TEHRAN (Press Shia) – Mass shootings at two mosques left up to 40 people dead, as New Zealand police defused several improvised explosive devices found attached to vehicles in Christchurch area.
New Zealand Police Commissioner Mike Bush said that four people had been taken into custody, three men and one woman. As of 5:47 p.m. local time (12:47 a.m. ET), authorities said that a lock down of local schools had been lifted.
Bush said several explosives had been attached to vehicles. He added that there is no assumption the attack was contained to Christchurch, CNBC news reported.
“This is one of New Zealand’s darkest days,” said the country’s prime minister, Jacinda Ardern. “Clearly what has happened here is an extraordinary and unprecedented act of violence.”
She said during a news conference that at least 40 people are believed to have been killed in the attack.
Witnesses told media that a man dressed in a military-style, camouflage outfit, and carrying an automatic rifle had started randomly shooting people in the Al Noor mosque.
According to RT, one Malaysian was injured in the attack, and three Indonesians survived the shooting while three more are unaccounted for, according to reports.
A second shooting took place at Linwood Masjid, where a witness says they saw a man leave the mosque wearing camouflage gear and a motorcycle helmet, while unconfirmed reports indicate a bomb was found on nearby Strickland Ave.
A Muslim local reportedly chased the gunmen off from the Linwood mosque, firing two shots at them as they drove off.
Four suspects are currently in custody, including one woman, and public facilities remain on lockdown while police are urging mosques elsewhere in New Zealand to close their doors for the remainder of the day.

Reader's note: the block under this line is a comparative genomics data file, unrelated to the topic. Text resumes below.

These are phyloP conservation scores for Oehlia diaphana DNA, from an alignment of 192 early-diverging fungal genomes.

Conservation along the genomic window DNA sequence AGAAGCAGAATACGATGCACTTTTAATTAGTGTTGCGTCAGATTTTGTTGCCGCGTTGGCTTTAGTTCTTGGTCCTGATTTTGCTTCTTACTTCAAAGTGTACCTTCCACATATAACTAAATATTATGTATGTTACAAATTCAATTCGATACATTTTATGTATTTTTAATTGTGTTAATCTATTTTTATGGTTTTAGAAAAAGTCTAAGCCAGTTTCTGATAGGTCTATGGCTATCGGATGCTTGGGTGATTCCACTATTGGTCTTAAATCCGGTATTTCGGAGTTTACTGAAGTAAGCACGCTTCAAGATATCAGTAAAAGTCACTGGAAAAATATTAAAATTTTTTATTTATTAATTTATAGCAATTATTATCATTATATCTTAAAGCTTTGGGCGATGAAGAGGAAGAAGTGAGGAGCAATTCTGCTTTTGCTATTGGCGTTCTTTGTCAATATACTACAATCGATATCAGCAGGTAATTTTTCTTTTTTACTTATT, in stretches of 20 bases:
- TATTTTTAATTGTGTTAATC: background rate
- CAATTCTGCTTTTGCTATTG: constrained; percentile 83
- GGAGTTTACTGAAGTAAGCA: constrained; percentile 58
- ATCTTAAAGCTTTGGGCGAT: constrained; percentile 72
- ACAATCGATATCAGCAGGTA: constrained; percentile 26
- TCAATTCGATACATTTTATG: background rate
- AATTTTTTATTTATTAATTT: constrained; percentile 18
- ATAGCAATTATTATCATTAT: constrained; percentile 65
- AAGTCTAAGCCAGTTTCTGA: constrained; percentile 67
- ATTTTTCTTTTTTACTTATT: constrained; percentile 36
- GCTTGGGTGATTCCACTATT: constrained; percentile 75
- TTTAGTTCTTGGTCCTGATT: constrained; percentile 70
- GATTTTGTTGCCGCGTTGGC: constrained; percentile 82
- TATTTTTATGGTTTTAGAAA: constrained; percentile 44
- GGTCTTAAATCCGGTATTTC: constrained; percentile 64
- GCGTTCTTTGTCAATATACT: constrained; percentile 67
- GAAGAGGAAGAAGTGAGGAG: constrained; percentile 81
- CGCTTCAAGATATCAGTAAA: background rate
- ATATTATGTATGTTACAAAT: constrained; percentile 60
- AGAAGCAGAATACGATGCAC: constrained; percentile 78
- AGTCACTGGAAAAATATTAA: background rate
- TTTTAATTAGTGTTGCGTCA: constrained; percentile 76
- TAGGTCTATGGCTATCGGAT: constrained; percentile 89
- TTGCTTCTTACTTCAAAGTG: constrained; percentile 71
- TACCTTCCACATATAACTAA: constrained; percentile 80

“I want to ask anyone who was thinking of going to a mosque anywhere in New Zealand today, not to go,” commissioner Mike Bush said.
The commissioner said police had been dealing with two shootings at two mosques in Christchurch, one at Deans Avenue and one at Linwood Avenue. “Those locations remain locked down,” he said in a statement published at 6:06 p.m. local time.
“Police are still treating this incident as ongoing and Christchurch residents are strongly urged to stay indoors and keep safe, and monitor the Police website and social media for further information. We continue to utilize every possible resource to resolve the situation,” Bush said, adding that all mosques in the country had been asked to shut their doors.
A crisis meeting of national security agencies is underway at the Wellington headquarters of the New Zealand national police.
Officers cleared buildings near the mosques, while Christchurch schools have been placed on lockdown. Another witness said he saw “a man in handcuffs being led away by police.”
Christchurch Hospital staff were expecting about 40 to 50 injured people and had cleared out the emergency department in preparation.
A text sent by the Federation of Islamic Associations of New Zealand reportedly said 50 people were shot during Friday prayers.
Twenty emergency vehicles are on the scene, and six people have reportedly been taken to the hospital, with two in serious condition.
“It is clear that this is one of New Zealand’s darkest days,” Prime Minister Jacinda Ardern said in a press conference.
A video by Daily Mail shows the moment of attack on one of the mosques.
Another footage has emerged on social media of police ramming a vehicle and arresting a shooter.
One of the shooters, believed to be a 28-year-old Australian man, livestreamed the attack on Facebook, according to local media, and penned a lengthy manifesto characterizing the shooting as a “terrorist attack.”
The attack resulted in the highest death toll from gun violence in the nation’s recent history.
New Zealand’s three largest internet providers, Spark, Vodafone and Vocus, have announced they are blocking customers’ access to three websites located outside the country that are still hosting the livestream of one shooter’s rampage, an unprecedented restrictive measure Spark spokesman Andrew Pirie called “the responsible thing for the industry to do.”